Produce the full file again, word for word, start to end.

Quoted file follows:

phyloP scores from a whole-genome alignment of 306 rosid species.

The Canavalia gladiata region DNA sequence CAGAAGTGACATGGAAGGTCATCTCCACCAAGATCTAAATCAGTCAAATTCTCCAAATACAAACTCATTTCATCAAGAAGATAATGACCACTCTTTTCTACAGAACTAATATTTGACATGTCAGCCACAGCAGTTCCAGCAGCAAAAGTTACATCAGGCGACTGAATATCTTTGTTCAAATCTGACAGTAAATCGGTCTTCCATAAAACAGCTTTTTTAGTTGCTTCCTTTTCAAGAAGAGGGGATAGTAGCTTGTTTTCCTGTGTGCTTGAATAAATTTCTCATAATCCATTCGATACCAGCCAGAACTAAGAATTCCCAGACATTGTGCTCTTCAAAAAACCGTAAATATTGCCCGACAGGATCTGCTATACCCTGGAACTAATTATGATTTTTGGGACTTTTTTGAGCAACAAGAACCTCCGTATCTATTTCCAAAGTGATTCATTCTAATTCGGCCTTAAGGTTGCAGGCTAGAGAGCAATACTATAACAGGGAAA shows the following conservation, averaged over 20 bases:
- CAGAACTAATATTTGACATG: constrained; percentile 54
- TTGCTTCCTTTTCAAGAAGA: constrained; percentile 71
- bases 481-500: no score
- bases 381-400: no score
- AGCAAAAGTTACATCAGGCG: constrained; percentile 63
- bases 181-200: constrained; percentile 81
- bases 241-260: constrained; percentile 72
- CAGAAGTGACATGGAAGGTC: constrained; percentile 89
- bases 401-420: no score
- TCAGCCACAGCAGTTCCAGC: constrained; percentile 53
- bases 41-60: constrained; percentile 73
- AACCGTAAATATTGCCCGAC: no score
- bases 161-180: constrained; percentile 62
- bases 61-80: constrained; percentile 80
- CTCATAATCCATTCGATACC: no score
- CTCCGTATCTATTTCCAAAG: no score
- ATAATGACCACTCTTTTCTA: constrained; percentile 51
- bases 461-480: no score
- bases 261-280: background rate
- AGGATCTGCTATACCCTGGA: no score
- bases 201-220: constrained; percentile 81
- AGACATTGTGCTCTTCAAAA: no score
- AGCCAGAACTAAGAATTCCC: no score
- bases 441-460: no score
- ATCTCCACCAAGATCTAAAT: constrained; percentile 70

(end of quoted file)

phyloP scores from a whole-genome alignment of 306 rosid species.

The Canavalia gladiata region DNA sequence CAGAAGTGACATGGAAGGTCATCTCCACCAAGATCTAAATCAGTCAAATTCTCCAAATACAAACTCATTTCATCAAGAAGATAATGACCACTCTTTTCTACAGAACTAATATTTGACATGTCAGCCACAGCAGTTCCAGCAGCAAAAGTTACATCAGGCGACTGAATATCTTTGTTCAAATCTGACAGTAAATCGGTCTTCCATAAAACAGCTTTTTTAGTTGCTTCCTTTTCAAGAAGAGGGGATAGTAGCTTGTTTTCCTGTGTGCTTGAATAAATTTCTCATAATCCATTCGATACCAGCCAGAACTAAGAATTCCCAGACATTGTGCTCTTCAAAAAACCGTAAATATTGCCCGACAGGATCTGCTATACCCTGGAACTAATTATGATTTTTGGGACTTTTTTGAGCAACAAGAACCTCCGTATCTATTTCCAAAGTGATTCATTCTAATTCGGCCTTAAGGTTGCAGGCTAGAGAGCAATACTATAACAGGGAAA shows the following conservation, averaged over 20 bases:
- CAGAACTAATATTTGACATG: constrained; percentile 54
- TTGCTTCCTTTTCAAGAAGA: constrained; percentile 71
- bases 481-500: no score
- bases 381-400: no score
- AGCAAAAGTTACATCAGGCG: constrained; percentile 63
- bases 181-200: constrained; percentile 81
- bases 241-260: constrained; percentile 72
- CAGAAGTGACATGGAAGGTC: constrained; percentile 89
- bases 401-420: no score
- TCAGCCACAGCAGTTCCAGC: constrained; percentile 53
- bases 41-60: constrained; percentile 73
- AACCGTAAATATTGCCCGAC: no score
- bases 161-180: constrained; percentile 62
- bases 61-80: constrained; percentile 80
- CTCATAATCCATTCGATACC: no score
- CTCCGTATCTATTTCCAAAG: no score
- ATAATGACCACTCTTTTCTA: constrained; percentile 51
- bases 461-480: no score
- bases 261-280: background rate
- AGGATCTGCTATACCCTGGA: no score
- bases 201-220: constrained; percentile 81
- AGACATTGTGCTCTTCAAAA: no score
- AGCCAGAACTAAGAATTCCC: no score
- bases 441-460: no score
- ATCTCCACCAAGATCTAAAT: constrained; percentile 70